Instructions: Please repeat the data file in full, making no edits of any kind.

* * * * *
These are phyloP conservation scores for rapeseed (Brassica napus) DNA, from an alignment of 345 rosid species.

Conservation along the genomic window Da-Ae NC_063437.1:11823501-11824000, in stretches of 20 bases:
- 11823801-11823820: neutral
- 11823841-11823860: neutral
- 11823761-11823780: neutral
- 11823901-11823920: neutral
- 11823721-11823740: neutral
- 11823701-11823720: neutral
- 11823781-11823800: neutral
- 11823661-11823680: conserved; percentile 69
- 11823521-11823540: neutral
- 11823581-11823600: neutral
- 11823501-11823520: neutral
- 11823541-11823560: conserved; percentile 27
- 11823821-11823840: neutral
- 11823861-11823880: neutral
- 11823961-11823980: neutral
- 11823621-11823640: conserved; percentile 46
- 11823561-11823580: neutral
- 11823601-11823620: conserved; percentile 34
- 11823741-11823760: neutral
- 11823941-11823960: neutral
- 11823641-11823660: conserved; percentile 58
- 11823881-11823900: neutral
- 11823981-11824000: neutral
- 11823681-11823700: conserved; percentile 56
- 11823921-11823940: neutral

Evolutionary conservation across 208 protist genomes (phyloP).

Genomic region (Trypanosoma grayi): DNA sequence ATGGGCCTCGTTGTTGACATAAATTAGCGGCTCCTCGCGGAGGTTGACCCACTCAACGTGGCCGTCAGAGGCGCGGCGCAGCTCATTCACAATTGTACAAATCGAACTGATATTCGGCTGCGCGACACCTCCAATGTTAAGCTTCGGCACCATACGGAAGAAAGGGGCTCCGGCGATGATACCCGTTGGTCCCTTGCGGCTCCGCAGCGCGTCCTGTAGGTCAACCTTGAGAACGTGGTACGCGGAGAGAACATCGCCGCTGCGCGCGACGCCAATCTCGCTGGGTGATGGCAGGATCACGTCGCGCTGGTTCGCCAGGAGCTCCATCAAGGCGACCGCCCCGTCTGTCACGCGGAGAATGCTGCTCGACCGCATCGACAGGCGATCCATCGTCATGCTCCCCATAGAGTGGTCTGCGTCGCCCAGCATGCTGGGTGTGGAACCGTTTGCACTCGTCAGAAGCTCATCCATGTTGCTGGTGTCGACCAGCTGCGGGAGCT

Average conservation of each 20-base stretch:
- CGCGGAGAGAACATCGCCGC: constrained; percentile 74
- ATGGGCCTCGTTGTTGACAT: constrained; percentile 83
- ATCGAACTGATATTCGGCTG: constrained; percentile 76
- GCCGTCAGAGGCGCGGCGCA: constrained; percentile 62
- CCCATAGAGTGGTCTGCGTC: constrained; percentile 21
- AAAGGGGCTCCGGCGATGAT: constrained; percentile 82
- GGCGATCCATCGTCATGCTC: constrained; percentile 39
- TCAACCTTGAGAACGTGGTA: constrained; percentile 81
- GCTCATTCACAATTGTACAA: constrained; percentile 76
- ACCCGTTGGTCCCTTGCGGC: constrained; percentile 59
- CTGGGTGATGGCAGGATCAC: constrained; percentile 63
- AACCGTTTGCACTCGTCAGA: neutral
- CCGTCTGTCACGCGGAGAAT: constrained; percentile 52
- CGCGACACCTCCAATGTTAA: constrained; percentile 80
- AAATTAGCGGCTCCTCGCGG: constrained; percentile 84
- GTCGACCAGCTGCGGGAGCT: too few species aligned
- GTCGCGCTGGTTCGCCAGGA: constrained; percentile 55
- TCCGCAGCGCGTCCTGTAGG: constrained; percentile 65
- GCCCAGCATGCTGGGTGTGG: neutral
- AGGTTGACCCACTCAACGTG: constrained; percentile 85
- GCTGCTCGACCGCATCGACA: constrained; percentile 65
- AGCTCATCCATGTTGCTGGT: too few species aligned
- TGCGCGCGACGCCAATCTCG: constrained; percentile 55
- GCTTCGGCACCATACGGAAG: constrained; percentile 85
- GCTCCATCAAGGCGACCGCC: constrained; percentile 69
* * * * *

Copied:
These are phyloP conservation scores for rapeseed (Brassica napus) DNA, from an alignment of 345 rosid species.

Conservation along the genomic window Da-Ae NC_063437.1:11823501-11824000, in stretches of 20 bases:
- 11823801-11823820: neutral
- 11823841-11823860: neutral
- 11823761-11823780: neutral
- 11823901-11823920: neutral
- 11823721-11823740: neutral
- 11823701-11823720: neutral
- 11823781-11823800: neutral
- 11823661-11823680: conserved; percentile 69
- 11823521-11823540: neutral
- 11823581-11823600: neutral
- 11823501-11823520: neutral
- 11823541-11823560: conserved; percentile 27
- 11823821-11823840: neutral
- 11823861-11823880: neutral
- 11823961-11823980: neutral
- 11823621-11823640: conserved; percentile 46
- 11823561-11823580: neutral
- 11823601-11823620: conserved; percentile 34
- 11823741-11823760: neutral
- 11823941-11823960: neutral
- 11823641-11823660: conserved; percentile 58
- 11823881-11823900: neutral
- 11823981-11824000: neutral
- 11823681-11823700: conserved; percentile 56
- 11823921-11823940: neutral

Evolutionary conservation across 208 protist genomes (phyloP).

Genomic region (Trypanosoma grayi): DNA sequence ATGGGCCTCGTTGTTGACATAAATTAGCGGCTCCTCGCGGAGGTTGACCCACTCAACGTGGCCGTCAGAGGCGCGGCGCAGCTCATTCACAATTGTACAAATCGAACTGATATTCGGCTGCGCGACACCTCCAATGTTAAGCTTCGGCACCATACGGAAGAAAGGGGCTCCGGCGATGATACCCGTTGGTCCCTTGCGGCTCCGCAGCGCGTCCTGTAGGTCAACCTTGAGAACGTGGTACGCGGAGAGAACATCGCCGCTGCGCGCGACGCCAATCTCGCTGGGTGATGGCAGGATCACGTCGCGCTGGTTCGCCAGGAGCTCCATCAAGGCGACCGCCCCGTCTGTCACGCGGAGAATGCTGCTCGACCGCATCGACAGGCGATCCATCGTCATGCTCCCCATAGAGTGGTCTGCGTCGCCCAGCATGCTGGGTGTGGAACCGTTTGCACTCGTCAGAAGCTCATCCATGTTGCTGGTGTCGACCAGCTGCGGGAGCT

Average conservation of each 20-base stretch:
- CGCGGAGAGAACATCGCCGC: constrained; percentile 74
- ATGGGCCTCGTTGTTGACAT: constrained; percentile 83
- ATCGAACTGATATTCGGCTG: constrained; percentile 76
- GCCGTCAGAGGCGCGGCGCA: constrained; percentile 62
- CCCATAGAGTGGTCTGCGTC: constrained; percentile 21
- AAAGGGGCTCCGGCGATGAT: constrained; percentile 82
- GGCGATCCATCGTCATGCTC: constrained; percentile 39
- TCAACCTTGAGAACGTGGTA: constrained; percentile 81
- GCTCATTCACAATTGTACAA: constrained; percentile 76
- ACCCGTTGGTCCCTTGCGGC: constrained; percentile 59
- CTGGGTGATGGCAGGATCAC: constrained; percentile 63
- AACCGTTTGCACTCGTCAGA: neutral
- CCGTCTGTCACGCGGAGAAT: constrained; percentile 52
- CGCGACACCTCCAATGTTAA: constrained; percentile 80
- AAATTAGCGGCTCCTCGCGG: constrained; percentile 84
- GTCGACCAGCTGCGGGAGCT: too few species aligned
- GTCGCGCTGGTTCGCCAGGA: constrained; percentile 55
- TCCGCAGCGCGTCCTGTAGG: constrained; percentile 65
- GCCCAGCATGCTGGGTGTGG: neutral
- AGGTTGACCCACTCAACGTG: constrained; percentile 85
- GCTGCTCGACCGCATCGACA: constrained; percentile 65
- AGCTCATCCATGTTGCTGGT: too few species aligned
- TGCGCGCGACGCCAATCTCG: constrained; percentile 55
- GCTTCGGCACCATACGGAAG: constrained; percentile 85
- GCTCCATCAAGGCGACCGCC: constrained; percentile 69